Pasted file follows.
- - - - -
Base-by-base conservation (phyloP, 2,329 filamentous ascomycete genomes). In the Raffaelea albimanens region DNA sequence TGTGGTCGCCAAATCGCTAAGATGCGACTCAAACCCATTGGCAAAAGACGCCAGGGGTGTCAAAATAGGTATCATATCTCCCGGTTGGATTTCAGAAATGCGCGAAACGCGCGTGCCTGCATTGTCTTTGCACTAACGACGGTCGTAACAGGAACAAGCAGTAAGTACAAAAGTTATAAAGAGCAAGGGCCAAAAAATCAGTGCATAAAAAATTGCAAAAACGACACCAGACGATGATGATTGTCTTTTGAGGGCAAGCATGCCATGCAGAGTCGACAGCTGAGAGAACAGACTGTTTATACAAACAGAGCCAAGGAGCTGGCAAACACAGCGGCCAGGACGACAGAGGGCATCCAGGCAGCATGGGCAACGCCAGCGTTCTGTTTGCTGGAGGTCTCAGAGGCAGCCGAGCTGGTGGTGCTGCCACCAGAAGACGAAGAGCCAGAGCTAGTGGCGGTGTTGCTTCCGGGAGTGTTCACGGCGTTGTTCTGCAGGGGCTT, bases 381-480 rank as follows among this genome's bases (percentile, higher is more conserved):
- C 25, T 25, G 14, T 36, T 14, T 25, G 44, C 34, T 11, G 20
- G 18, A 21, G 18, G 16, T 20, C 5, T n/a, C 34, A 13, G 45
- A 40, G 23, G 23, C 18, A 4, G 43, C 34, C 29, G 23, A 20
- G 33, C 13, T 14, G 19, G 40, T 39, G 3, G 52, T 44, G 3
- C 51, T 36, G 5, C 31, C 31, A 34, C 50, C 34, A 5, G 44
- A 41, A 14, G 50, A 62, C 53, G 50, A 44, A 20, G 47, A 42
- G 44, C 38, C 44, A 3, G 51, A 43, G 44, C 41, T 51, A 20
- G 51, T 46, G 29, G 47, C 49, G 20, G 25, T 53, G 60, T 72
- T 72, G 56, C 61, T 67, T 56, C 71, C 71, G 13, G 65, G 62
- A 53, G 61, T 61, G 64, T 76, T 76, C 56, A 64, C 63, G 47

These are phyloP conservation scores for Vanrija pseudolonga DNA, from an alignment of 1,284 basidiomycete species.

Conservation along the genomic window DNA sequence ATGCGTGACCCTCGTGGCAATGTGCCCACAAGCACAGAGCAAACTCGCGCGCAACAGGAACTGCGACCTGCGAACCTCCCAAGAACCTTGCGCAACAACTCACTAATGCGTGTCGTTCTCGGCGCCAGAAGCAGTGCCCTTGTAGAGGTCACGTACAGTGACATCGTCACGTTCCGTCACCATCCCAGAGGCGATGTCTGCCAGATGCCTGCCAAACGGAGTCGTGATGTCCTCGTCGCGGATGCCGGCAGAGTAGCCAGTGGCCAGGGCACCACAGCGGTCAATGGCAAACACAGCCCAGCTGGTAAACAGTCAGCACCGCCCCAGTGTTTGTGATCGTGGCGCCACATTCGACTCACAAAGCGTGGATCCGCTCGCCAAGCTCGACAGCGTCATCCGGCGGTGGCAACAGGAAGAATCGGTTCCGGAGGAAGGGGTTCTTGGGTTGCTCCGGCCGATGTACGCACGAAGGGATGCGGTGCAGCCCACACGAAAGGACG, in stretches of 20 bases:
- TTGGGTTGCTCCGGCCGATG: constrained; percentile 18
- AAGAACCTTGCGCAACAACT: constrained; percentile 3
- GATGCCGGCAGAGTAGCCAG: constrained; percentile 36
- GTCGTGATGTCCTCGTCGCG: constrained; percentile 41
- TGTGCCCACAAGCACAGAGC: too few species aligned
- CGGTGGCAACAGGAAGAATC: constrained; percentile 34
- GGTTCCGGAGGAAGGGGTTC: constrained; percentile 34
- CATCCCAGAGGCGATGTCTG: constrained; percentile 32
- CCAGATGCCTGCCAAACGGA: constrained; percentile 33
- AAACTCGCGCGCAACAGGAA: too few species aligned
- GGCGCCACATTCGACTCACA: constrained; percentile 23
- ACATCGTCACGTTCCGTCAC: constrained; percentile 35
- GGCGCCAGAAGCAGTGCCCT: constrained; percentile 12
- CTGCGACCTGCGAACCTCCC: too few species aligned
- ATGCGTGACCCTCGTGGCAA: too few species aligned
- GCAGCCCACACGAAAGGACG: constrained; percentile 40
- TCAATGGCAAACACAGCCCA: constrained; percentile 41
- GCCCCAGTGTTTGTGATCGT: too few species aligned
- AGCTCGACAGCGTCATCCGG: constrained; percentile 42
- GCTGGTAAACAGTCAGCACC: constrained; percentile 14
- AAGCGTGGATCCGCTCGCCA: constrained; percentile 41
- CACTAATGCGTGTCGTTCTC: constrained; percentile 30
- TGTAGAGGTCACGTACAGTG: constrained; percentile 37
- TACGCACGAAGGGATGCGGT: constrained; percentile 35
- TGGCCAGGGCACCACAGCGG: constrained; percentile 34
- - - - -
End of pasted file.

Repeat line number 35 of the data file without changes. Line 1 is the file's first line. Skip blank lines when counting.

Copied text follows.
- CACTAATGCGTGTCGTTCTC: constrained; percentile 30